Sacrificed in service: On Memorial Day, remember those we have lost

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Memorial Day does not hit as close to home as it once did.

At the height of the Civil War and again in the peak years of World War II, fully 9 percent of the U.S. population was in the military. Today, the figure is just a fraction of 1 percent.

That means that at the end of the Civil War, when the observance previously known as Decoration Day was established, honoring service members who lost their lives for the country was very personal. Today, for many American families, the occasion can feel more like a history lesson and less like a vital aspect of our current affairs.

Honoring the distant past is a significant part of Memorial Day, of course, but the scope should be much broader. Servicemen and servicewomen continue to die on behalf of their fellow citizens. Each man and woman in the Army, Navy, Air Force, Marines, Coast Guard and Merchant Marines knows that a day could come when they will face the ultimate test.

Although Memorial Day honors our war dead, Americans can also give thanks for those who have served at great risk and survived. Typical of that group are living recipients of the Medal of Honor. It is the nation’s highest award for valor in action against an enemy force and, as recently as this month, two men have been chosen to receive it.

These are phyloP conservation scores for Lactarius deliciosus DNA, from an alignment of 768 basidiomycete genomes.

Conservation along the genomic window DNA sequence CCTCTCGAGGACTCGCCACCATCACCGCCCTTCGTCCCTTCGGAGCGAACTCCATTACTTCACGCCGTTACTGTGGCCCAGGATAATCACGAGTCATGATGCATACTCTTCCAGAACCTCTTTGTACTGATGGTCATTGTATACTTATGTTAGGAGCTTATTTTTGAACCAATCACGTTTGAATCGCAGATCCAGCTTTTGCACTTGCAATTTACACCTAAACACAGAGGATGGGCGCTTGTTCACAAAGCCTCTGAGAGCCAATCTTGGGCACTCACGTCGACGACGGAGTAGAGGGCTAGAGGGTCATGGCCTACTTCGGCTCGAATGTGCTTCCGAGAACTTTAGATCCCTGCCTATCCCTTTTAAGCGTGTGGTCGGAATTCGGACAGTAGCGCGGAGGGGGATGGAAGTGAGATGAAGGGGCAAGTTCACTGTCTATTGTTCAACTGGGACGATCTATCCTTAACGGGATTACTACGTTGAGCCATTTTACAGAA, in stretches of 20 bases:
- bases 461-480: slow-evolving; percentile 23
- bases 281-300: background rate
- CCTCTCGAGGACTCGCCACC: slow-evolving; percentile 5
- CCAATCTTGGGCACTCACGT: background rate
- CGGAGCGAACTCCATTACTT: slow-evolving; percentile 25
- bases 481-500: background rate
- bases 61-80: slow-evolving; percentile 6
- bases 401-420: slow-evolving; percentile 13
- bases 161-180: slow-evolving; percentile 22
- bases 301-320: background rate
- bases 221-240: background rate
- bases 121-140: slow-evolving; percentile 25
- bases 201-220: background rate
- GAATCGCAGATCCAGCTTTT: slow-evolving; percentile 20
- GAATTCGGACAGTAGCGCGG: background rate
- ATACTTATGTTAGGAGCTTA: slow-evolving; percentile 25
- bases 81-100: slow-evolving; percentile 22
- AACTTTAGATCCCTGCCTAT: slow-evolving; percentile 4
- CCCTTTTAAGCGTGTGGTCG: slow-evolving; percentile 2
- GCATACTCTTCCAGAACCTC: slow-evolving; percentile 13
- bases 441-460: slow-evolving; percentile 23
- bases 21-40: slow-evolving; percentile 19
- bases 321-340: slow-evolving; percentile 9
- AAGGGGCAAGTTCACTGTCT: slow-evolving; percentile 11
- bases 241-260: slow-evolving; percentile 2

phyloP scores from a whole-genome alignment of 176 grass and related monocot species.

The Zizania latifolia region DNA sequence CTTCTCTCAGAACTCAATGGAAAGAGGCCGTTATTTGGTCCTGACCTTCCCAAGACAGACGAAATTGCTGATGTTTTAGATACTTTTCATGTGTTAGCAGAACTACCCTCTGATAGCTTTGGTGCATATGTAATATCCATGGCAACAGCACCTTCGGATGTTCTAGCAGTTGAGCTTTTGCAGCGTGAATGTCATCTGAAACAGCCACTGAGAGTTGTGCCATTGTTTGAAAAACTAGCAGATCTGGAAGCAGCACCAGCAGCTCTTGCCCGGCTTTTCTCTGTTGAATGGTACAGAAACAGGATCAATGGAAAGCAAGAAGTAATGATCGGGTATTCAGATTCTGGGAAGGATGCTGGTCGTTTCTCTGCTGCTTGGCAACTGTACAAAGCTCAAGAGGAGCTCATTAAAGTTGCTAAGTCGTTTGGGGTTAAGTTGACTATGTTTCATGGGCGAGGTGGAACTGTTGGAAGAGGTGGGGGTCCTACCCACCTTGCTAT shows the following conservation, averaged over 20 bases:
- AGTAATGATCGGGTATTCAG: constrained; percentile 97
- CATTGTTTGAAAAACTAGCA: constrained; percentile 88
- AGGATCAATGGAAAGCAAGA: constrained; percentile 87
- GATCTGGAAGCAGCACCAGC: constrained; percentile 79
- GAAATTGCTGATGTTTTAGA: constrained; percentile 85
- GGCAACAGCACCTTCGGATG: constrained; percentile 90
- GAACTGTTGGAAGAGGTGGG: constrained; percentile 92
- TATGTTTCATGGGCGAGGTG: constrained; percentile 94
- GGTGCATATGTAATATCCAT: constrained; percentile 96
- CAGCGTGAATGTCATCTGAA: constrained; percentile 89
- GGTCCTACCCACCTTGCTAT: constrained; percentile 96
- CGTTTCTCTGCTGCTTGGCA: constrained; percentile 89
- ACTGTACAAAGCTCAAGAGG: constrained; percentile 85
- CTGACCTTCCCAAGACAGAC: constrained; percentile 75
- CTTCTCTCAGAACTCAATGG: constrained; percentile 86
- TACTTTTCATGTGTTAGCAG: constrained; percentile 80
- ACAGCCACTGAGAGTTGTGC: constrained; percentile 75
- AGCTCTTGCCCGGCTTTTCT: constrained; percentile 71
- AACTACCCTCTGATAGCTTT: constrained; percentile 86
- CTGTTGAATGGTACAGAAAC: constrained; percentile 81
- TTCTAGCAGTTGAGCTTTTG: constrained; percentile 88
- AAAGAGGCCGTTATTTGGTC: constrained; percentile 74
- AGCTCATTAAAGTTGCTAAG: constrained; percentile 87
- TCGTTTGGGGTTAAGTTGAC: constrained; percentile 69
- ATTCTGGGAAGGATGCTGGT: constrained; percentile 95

On May 13, President Barack Obama presented the Medal of Honor to former Sgt. Kyle J. White, an Army radiotelephone operator who was in a group attacked by Taliban fighters in Afghanistan in 2007. Although he had been knocked unconscious by a grenade, when Mr. White awoke, he spent four hours aiding three soldiers, dragging them to cover and summoning help. One of them survived with Mr. White, who became the 14th recipient of the medal for service in Iraq or Afghanistan.

Last week, the president announced that Marine Cpl. William Kyle Carpenter, will become the 15th. Cpl. Carpenter threw himself on a grenade in an attempt to save a fellow Marine during a 2010 attack, also in Afghanistan.

Whether Americans spend today at local parades, in cemeteries or at picnics with neighbors and friends, we all can take a quiet moment to nod in respect to service members who gave their lives. It’s the best way to bring Memorial Day home.

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